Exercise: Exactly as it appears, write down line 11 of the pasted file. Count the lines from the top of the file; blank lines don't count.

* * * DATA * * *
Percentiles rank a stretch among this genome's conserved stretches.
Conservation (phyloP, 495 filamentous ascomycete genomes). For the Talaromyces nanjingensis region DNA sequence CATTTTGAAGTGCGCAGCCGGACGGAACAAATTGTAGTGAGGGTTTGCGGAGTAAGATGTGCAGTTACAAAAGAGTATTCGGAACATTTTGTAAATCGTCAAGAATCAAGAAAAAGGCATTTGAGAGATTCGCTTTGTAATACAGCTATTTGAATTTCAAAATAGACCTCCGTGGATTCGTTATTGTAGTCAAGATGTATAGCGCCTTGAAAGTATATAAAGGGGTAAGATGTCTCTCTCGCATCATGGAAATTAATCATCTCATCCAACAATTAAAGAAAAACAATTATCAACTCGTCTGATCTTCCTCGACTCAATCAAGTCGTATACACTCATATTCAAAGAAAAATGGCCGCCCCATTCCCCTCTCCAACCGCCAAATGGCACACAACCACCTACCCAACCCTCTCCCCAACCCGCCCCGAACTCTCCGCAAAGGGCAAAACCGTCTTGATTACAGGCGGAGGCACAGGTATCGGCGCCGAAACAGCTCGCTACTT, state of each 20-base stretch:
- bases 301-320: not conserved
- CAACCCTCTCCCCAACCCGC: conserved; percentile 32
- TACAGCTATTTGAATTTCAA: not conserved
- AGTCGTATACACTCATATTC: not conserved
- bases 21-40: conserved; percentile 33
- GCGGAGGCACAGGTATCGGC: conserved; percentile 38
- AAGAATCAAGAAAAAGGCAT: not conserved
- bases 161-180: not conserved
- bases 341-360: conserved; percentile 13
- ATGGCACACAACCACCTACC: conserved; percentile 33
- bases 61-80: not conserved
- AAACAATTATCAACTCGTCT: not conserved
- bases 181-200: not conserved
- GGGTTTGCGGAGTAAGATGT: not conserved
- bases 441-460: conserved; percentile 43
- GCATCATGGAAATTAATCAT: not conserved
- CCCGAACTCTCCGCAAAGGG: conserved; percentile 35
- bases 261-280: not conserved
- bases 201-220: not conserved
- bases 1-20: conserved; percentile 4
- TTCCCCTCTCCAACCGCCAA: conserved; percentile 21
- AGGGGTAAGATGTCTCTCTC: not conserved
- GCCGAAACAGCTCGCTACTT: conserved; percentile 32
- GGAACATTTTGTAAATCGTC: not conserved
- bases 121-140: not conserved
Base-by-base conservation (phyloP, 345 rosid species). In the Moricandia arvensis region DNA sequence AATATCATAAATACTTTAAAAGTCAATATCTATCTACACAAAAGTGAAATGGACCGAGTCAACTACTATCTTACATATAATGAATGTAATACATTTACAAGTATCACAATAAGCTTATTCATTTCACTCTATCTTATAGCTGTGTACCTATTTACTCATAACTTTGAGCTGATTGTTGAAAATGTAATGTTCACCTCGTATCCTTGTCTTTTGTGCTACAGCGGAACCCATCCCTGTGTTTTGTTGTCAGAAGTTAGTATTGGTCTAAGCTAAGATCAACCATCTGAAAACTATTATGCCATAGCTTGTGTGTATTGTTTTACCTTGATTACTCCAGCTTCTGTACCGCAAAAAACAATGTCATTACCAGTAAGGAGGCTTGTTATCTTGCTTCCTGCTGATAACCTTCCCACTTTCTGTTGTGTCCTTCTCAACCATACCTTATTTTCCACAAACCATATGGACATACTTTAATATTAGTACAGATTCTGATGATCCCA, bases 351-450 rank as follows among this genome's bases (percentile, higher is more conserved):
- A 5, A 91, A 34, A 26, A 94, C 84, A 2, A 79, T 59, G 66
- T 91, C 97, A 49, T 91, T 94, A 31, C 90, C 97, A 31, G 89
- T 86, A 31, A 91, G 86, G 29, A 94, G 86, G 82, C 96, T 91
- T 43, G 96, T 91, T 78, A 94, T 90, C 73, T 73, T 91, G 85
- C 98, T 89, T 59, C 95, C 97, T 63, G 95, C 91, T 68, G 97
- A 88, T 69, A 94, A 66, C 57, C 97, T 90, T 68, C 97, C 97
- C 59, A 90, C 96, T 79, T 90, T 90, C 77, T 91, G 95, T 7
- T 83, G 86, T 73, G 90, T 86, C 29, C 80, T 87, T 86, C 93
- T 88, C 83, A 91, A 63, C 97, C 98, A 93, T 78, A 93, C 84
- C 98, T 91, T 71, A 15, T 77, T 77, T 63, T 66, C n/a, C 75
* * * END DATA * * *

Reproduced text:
- bases 341-360: conserved; percentile 13